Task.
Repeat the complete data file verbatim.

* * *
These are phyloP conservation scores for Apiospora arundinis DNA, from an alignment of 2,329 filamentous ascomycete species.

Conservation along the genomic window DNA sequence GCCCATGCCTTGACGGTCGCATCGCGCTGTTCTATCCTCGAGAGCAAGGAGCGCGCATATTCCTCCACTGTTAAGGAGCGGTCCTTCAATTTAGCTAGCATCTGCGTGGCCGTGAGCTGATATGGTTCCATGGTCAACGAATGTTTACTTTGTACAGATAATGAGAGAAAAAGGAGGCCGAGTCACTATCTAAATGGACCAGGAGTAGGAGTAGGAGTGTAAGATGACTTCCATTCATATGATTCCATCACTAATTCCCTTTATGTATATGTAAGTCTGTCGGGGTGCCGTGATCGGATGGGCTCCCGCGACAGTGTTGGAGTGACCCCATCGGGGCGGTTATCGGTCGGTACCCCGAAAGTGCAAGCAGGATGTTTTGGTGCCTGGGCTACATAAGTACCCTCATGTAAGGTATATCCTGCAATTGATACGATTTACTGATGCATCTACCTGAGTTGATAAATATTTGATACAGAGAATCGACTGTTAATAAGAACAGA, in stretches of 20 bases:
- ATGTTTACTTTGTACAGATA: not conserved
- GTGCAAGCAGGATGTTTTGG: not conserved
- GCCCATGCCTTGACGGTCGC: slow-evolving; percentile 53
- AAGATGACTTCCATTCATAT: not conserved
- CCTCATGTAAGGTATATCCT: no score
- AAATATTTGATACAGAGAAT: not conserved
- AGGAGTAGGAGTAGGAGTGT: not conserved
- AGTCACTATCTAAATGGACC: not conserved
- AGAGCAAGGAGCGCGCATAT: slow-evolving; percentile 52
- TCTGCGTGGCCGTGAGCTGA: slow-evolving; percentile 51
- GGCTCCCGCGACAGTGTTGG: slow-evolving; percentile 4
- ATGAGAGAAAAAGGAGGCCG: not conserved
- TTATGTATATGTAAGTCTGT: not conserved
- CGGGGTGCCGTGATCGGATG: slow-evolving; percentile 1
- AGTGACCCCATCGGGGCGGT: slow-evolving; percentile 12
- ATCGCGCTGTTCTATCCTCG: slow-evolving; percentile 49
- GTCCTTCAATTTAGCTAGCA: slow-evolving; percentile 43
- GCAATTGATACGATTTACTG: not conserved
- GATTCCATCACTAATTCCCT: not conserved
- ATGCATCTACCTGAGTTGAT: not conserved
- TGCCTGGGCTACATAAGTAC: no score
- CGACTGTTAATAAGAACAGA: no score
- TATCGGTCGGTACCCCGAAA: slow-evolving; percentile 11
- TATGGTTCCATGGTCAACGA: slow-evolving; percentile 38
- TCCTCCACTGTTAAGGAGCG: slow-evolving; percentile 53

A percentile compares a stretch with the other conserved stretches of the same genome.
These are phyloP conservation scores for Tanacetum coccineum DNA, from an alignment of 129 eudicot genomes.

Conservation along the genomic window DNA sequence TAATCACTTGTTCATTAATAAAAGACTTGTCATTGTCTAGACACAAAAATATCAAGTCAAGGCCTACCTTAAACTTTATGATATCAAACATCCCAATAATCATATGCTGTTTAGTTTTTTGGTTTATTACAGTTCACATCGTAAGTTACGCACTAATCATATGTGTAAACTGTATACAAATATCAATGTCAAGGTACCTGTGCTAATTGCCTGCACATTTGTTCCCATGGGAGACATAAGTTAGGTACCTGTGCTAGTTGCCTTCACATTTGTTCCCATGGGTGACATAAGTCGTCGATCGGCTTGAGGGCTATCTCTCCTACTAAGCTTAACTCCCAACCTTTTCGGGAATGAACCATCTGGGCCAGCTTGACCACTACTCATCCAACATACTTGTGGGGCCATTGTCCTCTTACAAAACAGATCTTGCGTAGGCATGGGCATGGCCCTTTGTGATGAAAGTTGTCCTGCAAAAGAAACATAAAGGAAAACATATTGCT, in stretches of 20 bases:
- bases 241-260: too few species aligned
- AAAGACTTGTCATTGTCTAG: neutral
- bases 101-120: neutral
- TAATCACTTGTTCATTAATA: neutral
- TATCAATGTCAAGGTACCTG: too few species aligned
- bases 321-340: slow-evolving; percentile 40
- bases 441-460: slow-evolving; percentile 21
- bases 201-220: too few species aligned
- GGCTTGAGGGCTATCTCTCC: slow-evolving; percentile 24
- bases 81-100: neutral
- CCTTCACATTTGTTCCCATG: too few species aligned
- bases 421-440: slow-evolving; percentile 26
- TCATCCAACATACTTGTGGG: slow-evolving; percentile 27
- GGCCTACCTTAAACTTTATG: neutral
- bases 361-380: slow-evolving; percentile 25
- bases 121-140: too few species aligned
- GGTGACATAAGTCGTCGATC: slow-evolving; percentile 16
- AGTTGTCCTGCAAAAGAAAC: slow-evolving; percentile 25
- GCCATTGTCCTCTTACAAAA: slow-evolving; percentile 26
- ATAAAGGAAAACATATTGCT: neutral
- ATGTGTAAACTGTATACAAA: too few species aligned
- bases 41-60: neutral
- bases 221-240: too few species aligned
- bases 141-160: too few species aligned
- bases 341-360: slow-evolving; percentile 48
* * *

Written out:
These are phyloP conservation scores for Apiospora arundinis DNA, from an alignment of 2,329 filamentous ascomycete species.

Conservation along the genomic window DNA sequence GCCCATGCCTTGACGGTCGCATCGCGCTGTTCTATCCTCGAGAGCAAGGAGCGCGCATATTCCTCCACTGTTAAGGAGCGGTCCTTCAATTTAGCTAGCATCTGCGTGGCCGTGAGCTGATATGGTTCCATGGTCAACGAATGTTTACTTTGTACAGATAATGAGAGAAAAAGGAGGCCGAGTCACTATCTAAATGGACCAGGAGTAGGAGTAGGAGTGTAAGATGACTTCCATTCATATGATTCCATCACTAATTCCCTTTATGTATATGTAAGTCTGTCGGGGTGCCGTGATCGGATGGGCTCCCGCGACAGTGTTGGAGTGACCCCATCGGGGCGGTTATCGGTCGGTACCCCGAAAGTGCAAGCAGGATGTTTTGGTGCCTGGGCTACATAAGTACCCTCATGTAAGGTATATCCTGCAATTGATACGATTTACTGATGCATCTACCTGAGTTGATAAATATTTGATACAGAGAATCGACTGTTAATAAGAACAGA, in stretches of 20 bases:
- ATGTTTACTTTGTACAGATA: not conserved
- GTGCAAGCAGGATGTTTTGG: not conserved
- GCCCATGCCTTGACGGTCGC: slow-evolving; percentile 53
- AAGATGACTTCCATTCATAT: not conserved
- CCTCATGTAAGGTATATCCT: no score
- AAATATTTGATACAGAGAAT: not conserved
- AGGAGTAGGAGTAGGAGTGT: not conserved
- AGTCACTATCTAAATGGACC: not conserved
- AGAGCAAGGAGCGCGCATAT: slow-evolving; percentile 52
- TCTGCGTGGCCGTGAGCTGA: slow-evolving; percentile 51
- GGCTCCCGCGACAGTGTTGG: slow-evolving; percentile 4
- ATGAGAGAAAAAGGAGGCCG: not conserved
- TTATGTATATGTAAGTCTGT: not conserved
- CGGGGTGCCGTGATCGGATG: slow-evolving; percentile 1
- AGTGACCCCATCGGGGCGGT: slow-evolving; percentile 12
- ATCGCGCTGTTCTATCCTCG: slow-evolving; percentile 49
- GTCCTTCAATTTAGCTAGCA: slow-evolving; percentile 43
- GCAATTGATACGATTTACTG: not conserved
- GATTCCATCACTAATTCCCT: not conserved
- ATGCATCTACCTGAGTTGAT: not conserved
- TGCCTGGGCTACATAAGTAC: no score
- CGACTGTTAATAAGAACAGA: no score
- TATCGGTCGGTACCCCGAAA: slow-evolving; percentile 11
- TATGGTTCCATGGTCAACGA: slow-evolving; percentile 38
- TCCTCCACTGTTAAGGAGCG: slow-evolving; percentile 53

A percentile compares a stretch with the other conserved stretches of the same genome.
These are phyloP conservation scores for Tanacetum coccineum DNA, from an alignment of 129 eudicot genomes.

Conservation along the genomic window DNA sequence TAATCACTTGTTCATTAATAAAAGACTTGTCATTGTCTAGACACAAAAATATCAAGTCAAGGCCTACCTTAAACTTTATGATATCAAACATCCCAATAATCATATGCTGTTTAGTTTTTTGGTTTATTACAGTTCACATCGTAAGTTACGCACTAATCATATGTGTAAACTGTATACAAATATCAATGTCAAGGTACCTGTGCTAATTGCCTGCACATTTGTTCCCATGGGAGACATAAGTTAGGTACCTGTGCTAGTTGCCTTCACATTTGTTCCCATGGGTGACATAAGTCGTCGATCGGCTTGAGGGCTATCTCTCCTACTAAGCTTAACTCCCAACCTTTTCGGGAATGAACCATCTGGGCCAGCTTGACCACTACTCATCCAACATACTTGTGGGGCCATTGTCCTCTTACAAAACAGATCTTGCGTAGGCATGGGCATGGCCCTTTGTGATGAAAGTTGTCCTGCAAAAGAAACATAAAGGAAAACATATTGCT, in stretches of 20 bases:
- bases 241-260: too few species aligned
- AAAGACTTGTCATTGTCTAG: neutral
- bases 101-120: neutral
- TAATCACTTGTTCATTAATA: neutral
- TATCAATGTCAAGGTACCTG: too few species aligned
- bases 321-340: slow-evolving; percentile 40
- bases 441-460: slow-evolving; percentile 21
- bases 201-220: too few species aligned
- GGCTTGAGGGCTATCTCTCC: slow-evolving; percentile 24
- bases 81-100: neutral
- CCTTCACATTTGTTCCCATG: too few species aligned
- bases 421-440: slow-evolving; percentile 26
- TCATCCAACATACTTGTGGG: slow-evolving; percentile 27
- GGCCTACCTTAAACTTTATG: neutral
- bases 361-380: slow-evolving; percentile 25
- bases 121-140: too few species aligned
- GGTGACATAAGTCGTCGATC: slow-evolving; percentile 16
- AGTTGTCCTGCAAAAGAAAC: slow-evolving; percentile 25
- GCCATTGTCCTCTTACAAAA: slow-evolving; percentile 26
- ATAAAGGAAAACATATTGCT: neutral
- ATGTGTAAACTGTATACAAA: too few species aligned
- bases 41-60: neutral
- bases 221-240: too few species aligned
- bases 141-160: too few species aligned
- bases 341-360: slow-evolving; percentile 48